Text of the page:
Panzer - To round off this brief look at some of the personalities who manned the Panzers, I've posted this carefully posed studio photo of Captain Karl Frölich who won the Ritterkreutz (the black cross at his throat) in 1943 as a lieutenant in Panzer Abteilung 18
This was what a WWII German war hero was supposed to look like, as opposed to the more laid back appearance of Kurt Knispel posted a few days ago.
The decoration with the large swastika on Frölich's breast does not indicate he was a member of the Nazi party, it is Das Deutsches Kreutz im Gold (The German Cross in Gold) Germany's second highest award for bravery.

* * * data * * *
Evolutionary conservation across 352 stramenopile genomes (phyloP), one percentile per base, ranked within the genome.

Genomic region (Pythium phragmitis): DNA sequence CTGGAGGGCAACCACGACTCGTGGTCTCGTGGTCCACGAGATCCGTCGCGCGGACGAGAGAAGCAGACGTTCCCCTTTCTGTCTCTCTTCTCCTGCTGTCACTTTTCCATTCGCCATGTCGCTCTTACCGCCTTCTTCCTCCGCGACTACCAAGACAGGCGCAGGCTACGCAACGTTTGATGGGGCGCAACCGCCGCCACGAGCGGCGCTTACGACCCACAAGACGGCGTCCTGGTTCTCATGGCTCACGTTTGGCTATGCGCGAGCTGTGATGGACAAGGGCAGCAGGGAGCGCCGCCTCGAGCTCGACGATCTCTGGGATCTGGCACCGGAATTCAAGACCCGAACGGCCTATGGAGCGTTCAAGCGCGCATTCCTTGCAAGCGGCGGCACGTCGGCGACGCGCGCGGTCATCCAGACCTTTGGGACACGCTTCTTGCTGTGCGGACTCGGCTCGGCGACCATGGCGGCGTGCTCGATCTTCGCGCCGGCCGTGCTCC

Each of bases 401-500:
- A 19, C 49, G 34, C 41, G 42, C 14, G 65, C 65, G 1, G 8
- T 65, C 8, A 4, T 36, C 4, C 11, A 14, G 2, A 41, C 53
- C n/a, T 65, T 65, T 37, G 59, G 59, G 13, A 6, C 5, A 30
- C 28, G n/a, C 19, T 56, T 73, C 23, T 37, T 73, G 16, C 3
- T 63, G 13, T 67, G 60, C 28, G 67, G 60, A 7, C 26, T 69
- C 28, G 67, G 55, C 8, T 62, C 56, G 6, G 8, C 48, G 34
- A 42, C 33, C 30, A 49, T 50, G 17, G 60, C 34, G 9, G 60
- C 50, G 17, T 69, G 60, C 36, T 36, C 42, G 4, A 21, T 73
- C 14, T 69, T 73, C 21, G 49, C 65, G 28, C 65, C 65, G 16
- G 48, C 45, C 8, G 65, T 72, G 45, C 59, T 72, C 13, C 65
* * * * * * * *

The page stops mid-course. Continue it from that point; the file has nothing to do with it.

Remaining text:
When the Nazi party took control of Germany the symbol of the swastika was broadly incorporated into daily life and was seen on both the national flag, official awards, toys and tablecloths, even pastries.
After WWII, decorations with swastikas on them were forbidden to be worn in public, but in 1957 special new versions were made without the Nazi symbol which could be worn by war veterans who still wanted to display their awards, many of whom now served in the Bundeswehr of West Germany.
Playemate™ - Well, last day of Playemate Week™ in other words - the end...